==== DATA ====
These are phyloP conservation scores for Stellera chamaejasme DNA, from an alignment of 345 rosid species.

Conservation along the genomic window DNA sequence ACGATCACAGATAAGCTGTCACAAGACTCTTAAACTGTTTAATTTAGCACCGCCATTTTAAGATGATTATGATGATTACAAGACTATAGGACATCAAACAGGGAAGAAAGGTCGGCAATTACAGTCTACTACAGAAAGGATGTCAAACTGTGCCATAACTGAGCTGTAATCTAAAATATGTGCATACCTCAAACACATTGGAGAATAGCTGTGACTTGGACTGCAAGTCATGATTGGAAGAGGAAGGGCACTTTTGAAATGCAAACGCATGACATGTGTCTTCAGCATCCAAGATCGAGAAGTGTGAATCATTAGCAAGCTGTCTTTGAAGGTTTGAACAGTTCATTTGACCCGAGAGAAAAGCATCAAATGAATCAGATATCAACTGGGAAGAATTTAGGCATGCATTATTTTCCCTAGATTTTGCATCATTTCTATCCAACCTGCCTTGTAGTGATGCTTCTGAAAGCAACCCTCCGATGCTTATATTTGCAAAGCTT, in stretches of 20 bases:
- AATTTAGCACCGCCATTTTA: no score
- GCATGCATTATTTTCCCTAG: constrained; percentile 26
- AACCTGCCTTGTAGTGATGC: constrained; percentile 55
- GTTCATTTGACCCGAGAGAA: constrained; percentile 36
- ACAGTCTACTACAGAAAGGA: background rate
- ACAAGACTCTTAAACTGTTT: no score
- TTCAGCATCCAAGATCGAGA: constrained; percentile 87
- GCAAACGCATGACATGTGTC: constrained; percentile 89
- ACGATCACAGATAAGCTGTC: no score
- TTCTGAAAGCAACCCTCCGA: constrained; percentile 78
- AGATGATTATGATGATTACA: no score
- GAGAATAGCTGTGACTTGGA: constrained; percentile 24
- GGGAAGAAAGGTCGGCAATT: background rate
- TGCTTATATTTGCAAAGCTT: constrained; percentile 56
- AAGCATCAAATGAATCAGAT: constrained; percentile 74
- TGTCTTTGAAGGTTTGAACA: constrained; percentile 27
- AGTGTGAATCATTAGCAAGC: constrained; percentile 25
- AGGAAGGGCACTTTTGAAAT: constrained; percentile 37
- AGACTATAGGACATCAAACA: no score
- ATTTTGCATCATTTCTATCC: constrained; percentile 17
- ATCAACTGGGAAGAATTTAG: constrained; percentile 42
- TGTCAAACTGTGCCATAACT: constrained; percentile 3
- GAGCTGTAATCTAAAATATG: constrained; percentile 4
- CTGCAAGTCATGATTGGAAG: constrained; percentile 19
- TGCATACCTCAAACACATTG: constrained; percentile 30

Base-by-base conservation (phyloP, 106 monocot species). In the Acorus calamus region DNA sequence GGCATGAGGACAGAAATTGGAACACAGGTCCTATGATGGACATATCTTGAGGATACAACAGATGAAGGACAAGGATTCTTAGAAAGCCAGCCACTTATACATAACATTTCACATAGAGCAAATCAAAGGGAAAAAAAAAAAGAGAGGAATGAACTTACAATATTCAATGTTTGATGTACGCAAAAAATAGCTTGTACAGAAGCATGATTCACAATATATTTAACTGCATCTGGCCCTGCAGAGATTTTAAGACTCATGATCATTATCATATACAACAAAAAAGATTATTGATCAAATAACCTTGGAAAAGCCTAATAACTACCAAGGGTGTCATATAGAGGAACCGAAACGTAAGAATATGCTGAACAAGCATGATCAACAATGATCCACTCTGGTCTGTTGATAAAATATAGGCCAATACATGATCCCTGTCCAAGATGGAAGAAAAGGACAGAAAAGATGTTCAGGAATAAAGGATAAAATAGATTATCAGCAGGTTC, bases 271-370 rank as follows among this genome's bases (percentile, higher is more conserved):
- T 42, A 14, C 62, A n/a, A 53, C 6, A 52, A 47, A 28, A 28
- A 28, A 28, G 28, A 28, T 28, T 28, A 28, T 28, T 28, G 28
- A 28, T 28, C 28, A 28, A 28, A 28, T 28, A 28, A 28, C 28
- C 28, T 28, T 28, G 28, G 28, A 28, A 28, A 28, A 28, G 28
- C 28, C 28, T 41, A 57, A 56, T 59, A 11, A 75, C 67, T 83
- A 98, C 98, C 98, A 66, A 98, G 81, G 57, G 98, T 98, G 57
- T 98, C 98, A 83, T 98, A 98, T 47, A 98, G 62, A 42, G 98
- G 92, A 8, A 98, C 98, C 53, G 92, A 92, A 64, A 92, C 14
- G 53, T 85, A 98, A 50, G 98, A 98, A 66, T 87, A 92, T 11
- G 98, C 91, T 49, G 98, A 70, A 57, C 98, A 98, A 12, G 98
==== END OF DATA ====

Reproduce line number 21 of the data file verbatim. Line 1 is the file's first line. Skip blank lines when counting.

- AGACTATAGGACATCAAACA: no score